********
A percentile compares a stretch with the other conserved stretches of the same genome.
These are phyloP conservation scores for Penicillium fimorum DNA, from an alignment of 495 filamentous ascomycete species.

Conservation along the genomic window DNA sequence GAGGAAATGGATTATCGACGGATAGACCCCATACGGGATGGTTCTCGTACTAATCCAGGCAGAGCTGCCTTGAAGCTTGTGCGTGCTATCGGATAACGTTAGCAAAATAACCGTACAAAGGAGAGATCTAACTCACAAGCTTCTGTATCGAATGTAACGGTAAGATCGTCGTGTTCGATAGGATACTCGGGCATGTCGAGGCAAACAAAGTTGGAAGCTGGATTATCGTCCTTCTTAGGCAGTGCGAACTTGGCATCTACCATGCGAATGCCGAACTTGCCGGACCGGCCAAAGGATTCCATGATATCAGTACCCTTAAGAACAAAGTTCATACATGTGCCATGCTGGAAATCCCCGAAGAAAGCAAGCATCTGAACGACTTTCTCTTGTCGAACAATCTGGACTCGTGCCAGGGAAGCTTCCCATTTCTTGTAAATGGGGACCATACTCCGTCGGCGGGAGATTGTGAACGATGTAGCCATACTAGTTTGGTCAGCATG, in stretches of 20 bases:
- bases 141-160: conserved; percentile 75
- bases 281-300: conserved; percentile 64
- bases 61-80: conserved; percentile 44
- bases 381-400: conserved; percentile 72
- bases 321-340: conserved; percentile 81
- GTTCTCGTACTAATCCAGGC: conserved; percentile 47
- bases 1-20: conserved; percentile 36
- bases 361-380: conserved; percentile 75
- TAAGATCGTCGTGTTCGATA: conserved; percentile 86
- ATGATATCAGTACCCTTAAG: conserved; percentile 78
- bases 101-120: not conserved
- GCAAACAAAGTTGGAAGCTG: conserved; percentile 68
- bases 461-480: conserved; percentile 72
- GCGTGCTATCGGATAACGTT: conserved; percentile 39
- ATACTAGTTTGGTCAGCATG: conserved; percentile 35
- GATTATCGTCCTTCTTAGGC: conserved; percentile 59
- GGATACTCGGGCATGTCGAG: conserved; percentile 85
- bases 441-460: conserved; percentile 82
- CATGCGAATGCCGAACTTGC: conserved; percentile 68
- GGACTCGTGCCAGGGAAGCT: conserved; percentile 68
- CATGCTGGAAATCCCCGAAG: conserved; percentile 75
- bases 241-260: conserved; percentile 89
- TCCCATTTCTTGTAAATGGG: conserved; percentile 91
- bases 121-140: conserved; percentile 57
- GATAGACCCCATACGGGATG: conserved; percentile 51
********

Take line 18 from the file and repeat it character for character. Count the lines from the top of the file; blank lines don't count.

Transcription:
- ATACTAGTTTGGTCAGCATG: conserved; percentile 35